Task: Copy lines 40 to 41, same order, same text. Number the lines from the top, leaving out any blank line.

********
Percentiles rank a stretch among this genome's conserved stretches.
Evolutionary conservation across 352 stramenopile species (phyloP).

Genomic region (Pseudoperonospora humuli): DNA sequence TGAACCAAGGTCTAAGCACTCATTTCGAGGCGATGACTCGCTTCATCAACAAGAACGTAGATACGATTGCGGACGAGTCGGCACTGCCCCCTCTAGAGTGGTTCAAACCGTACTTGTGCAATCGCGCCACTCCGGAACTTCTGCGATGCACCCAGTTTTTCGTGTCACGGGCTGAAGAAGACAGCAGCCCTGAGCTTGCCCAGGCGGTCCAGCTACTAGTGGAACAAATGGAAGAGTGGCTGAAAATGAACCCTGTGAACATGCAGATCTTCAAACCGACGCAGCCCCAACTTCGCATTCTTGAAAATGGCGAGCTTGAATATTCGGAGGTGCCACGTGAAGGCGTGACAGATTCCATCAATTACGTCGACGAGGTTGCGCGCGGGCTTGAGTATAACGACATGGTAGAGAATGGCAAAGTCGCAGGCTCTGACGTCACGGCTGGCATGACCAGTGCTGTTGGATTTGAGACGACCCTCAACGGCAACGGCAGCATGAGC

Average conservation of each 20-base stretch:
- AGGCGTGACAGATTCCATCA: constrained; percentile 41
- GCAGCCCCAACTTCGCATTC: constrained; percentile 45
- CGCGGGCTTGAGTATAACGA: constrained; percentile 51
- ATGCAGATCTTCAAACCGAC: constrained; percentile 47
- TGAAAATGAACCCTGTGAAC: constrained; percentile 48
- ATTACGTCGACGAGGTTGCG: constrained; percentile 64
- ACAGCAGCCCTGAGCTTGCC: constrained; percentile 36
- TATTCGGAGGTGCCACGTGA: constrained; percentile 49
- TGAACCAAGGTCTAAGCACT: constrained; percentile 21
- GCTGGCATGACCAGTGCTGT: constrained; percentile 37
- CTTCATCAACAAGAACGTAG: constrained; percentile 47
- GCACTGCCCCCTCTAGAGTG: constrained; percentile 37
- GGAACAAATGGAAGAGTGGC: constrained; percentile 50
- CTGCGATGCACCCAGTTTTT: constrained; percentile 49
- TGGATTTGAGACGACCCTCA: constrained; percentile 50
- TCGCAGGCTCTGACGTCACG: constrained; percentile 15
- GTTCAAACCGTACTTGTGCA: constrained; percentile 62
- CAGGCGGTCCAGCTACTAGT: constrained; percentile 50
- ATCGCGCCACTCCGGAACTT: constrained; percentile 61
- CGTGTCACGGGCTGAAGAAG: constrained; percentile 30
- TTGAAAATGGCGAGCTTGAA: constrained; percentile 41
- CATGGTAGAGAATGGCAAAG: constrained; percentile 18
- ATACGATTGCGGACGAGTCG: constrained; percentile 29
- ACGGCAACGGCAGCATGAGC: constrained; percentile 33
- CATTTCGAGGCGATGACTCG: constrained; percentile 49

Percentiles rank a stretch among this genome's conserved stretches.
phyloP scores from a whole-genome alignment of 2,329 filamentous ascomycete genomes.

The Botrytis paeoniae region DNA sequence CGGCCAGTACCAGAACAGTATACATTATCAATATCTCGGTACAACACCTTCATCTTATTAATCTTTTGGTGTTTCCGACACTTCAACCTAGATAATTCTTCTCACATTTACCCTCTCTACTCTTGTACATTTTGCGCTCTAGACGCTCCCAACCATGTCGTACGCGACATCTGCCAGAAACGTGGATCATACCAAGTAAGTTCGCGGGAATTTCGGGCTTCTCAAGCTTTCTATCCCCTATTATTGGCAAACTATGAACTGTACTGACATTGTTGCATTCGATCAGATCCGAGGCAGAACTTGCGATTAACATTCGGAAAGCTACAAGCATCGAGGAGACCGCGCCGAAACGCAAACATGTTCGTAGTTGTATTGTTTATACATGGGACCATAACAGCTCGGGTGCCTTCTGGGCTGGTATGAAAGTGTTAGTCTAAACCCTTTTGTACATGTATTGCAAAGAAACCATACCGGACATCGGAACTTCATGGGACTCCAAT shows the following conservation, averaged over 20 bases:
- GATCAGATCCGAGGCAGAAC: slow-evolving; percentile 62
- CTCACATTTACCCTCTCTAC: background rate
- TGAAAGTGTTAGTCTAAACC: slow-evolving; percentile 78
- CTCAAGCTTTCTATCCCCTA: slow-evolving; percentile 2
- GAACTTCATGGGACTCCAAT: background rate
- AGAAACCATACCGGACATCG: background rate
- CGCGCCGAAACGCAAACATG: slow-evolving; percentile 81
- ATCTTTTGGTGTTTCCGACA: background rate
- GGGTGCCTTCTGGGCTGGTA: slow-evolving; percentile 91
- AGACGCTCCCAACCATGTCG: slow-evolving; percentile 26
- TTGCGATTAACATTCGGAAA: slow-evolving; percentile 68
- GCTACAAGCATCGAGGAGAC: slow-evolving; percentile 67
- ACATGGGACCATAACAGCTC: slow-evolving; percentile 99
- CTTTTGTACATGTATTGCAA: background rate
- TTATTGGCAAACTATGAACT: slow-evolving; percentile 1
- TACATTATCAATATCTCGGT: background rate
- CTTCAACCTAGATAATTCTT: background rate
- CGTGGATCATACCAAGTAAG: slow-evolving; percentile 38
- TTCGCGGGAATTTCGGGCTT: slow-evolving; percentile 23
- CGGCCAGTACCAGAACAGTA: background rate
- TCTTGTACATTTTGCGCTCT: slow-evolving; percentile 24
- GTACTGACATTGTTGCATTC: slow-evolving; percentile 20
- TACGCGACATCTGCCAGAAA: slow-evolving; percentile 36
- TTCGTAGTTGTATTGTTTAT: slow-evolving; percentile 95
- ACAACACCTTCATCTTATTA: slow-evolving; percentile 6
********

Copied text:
- ATCTTTTGGTGTTTCCGACA: background rate
- GGGTGCCTTCTGGGCTGGTA: slow-evolving; percentile 91